6149I’ve begun copying a page a day and I see Mr. Dreyer’s point. The way we process language is much different when we write it, rather than when we read it. From the standpoint of writing, you start to feel the bones of the book when you write out each word, sounding it out in your head, acknowledging punctuation and phrasing. I’m finding it useful and improving my longhand writing while I’m at it.

I got rejected by a novel-writing group I applied to and I’ve decided to take it personally. Not really – just ran into some virulent genre writers. I write literary fiction which apparently is code for I write whatever the hell I want and is unappreciated by those who have staked a claim in sci-fi, romance, or mystery. Not to cast aspersions on those particular markets, but there is something easier about being able to say I’m this-kind-of-writer or that-kind-of-writer. You have lots of company. It must be comforting.

Rejection is my theme this year, but I’m glad of it. It means that I’m working at things, being more brave than I’ve been in the past, and pretty much living outside of my comfort zone. I’ve also applied to a writing mentorship program with slim odds. I’ve reached the point where being mentored instead of mentoring might be useful, at least in terms of getting through novel revisions and rewrites.


canstockphoto4930986As I approach my eighth year of blogging, I think about the fact that it’s amazing we blog at all anymore. The instant pithiness that feeds some social media platforms has changed how we communicate, how we use the internet, and what we’ve come to accept in terms of context and nuance. I have a personal resistance to simplicity and am immediately suspicious of messages that are reductive.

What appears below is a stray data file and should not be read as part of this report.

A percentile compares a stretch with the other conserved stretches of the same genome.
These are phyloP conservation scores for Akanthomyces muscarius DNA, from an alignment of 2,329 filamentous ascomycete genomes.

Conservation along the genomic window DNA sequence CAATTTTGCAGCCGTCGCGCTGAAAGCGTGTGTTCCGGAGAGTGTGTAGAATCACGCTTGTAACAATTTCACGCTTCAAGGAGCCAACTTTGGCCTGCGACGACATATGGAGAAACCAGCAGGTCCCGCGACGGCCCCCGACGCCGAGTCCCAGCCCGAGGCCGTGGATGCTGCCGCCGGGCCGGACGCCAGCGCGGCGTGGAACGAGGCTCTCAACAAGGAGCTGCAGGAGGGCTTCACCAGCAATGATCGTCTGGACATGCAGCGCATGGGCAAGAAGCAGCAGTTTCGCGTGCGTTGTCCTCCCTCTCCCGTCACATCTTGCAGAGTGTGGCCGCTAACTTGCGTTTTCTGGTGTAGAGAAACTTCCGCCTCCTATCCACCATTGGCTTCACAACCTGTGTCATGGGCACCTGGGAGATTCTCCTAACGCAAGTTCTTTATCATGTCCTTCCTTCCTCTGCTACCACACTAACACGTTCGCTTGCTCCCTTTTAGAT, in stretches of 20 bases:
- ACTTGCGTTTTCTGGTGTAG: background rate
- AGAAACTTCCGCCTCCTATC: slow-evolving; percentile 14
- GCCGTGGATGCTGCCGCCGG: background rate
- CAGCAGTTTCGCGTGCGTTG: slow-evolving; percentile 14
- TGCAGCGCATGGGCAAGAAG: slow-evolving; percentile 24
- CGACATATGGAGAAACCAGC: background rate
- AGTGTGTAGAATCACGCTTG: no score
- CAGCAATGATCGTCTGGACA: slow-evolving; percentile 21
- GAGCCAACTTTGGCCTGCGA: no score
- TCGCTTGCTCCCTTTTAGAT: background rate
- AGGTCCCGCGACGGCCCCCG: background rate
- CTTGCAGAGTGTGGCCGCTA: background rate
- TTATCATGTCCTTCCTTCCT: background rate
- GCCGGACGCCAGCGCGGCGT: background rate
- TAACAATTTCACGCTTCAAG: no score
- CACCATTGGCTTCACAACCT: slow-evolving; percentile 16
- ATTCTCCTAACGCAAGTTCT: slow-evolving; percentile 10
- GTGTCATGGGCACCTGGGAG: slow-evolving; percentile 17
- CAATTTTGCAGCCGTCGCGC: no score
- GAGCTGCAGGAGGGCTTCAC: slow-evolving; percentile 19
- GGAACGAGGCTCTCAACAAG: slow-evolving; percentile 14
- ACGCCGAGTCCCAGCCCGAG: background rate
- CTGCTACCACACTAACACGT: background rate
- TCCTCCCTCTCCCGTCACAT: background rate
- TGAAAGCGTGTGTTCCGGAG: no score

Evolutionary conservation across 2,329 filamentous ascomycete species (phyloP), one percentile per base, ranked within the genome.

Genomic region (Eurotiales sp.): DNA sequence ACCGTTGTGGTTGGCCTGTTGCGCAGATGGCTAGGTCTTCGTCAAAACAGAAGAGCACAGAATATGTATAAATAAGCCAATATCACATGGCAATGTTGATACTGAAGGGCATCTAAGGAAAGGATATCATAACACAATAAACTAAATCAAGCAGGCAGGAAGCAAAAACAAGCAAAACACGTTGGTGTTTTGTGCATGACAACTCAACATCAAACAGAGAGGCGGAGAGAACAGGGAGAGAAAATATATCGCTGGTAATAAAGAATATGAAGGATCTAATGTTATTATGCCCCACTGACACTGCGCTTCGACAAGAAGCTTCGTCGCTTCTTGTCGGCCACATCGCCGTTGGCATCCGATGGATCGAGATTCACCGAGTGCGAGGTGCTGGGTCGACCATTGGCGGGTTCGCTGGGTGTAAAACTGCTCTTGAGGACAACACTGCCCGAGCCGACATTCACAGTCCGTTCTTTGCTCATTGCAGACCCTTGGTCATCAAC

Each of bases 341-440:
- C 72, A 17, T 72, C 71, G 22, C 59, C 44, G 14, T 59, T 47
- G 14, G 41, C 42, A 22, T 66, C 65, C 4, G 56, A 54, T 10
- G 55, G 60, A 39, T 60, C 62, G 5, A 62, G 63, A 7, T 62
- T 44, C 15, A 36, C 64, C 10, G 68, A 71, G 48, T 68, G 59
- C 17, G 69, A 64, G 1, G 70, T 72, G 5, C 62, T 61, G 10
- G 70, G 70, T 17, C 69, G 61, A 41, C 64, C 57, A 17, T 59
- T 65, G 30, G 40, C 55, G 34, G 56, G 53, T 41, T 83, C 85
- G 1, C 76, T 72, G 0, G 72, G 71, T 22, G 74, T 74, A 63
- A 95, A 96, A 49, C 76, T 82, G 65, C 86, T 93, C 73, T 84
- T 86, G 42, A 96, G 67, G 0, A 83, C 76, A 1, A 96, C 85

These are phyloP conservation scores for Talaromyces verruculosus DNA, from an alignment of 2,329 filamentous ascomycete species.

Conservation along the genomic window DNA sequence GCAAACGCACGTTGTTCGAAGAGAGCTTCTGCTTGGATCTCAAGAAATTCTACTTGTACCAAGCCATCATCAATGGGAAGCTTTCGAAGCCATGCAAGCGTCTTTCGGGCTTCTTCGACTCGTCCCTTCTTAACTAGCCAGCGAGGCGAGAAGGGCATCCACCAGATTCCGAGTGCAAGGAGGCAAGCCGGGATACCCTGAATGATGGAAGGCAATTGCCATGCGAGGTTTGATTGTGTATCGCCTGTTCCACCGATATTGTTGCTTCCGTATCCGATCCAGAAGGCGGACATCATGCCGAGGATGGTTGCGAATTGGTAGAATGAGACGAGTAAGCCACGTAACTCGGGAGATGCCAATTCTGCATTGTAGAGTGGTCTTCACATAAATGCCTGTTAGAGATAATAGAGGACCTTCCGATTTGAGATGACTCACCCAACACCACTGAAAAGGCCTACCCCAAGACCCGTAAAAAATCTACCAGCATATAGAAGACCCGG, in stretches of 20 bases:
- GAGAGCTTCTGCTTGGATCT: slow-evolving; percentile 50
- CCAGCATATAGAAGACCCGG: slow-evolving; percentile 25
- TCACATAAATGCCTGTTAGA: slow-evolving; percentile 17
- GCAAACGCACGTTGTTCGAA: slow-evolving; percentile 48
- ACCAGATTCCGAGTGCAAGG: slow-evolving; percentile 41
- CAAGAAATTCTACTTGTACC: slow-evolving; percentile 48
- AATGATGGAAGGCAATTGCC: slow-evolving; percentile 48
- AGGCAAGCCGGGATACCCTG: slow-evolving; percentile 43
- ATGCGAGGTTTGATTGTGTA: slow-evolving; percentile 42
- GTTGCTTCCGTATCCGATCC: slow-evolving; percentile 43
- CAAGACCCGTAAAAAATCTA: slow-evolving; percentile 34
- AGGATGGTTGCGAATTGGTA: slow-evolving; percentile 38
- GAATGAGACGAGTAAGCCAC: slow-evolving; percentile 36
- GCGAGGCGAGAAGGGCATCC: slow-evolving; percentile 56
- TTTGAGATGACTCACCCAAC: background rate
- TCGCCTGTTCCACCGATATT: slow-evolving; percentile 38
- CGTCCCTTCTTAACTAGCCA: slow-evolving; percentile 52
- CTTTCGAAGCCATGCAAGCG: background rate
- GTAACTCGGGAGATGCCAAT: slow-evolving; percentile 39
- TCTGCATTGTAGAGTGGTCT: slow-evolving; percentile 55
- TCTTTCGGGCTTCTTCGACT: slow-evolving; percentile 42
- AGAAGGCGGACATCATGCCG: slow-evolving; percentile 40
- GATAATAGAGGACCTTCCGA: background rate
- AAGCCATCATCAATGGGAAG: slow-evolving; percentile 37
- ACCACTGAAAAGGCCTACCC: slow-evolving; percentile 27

It’s perhaps made me less vulnerable to worrying about stats and more concerned that what I write adds value. It’s added less value than I’d like, with so much self-referential writing and something I will be looking at moving forward. Of course, I think this same thought every year. And here I am. Still writing. Still blogging.

13 thoughts on “A Good Clearing Out

  1. Beloved was assigned reading in a college class. What most stood out to me about her technique was the way Toni Morrison so effortlessly shifted between past and present scenes. The transitions were almost invisible, and I don’t recall ever being confused about whether I was here or then. As for the onset of Autumn, no thank you!! I dread the coming of winter every year. I want my summers to be as long as they can be (which down here in the South is pretty long, but never long enough). 🙂

    Liked by 1 person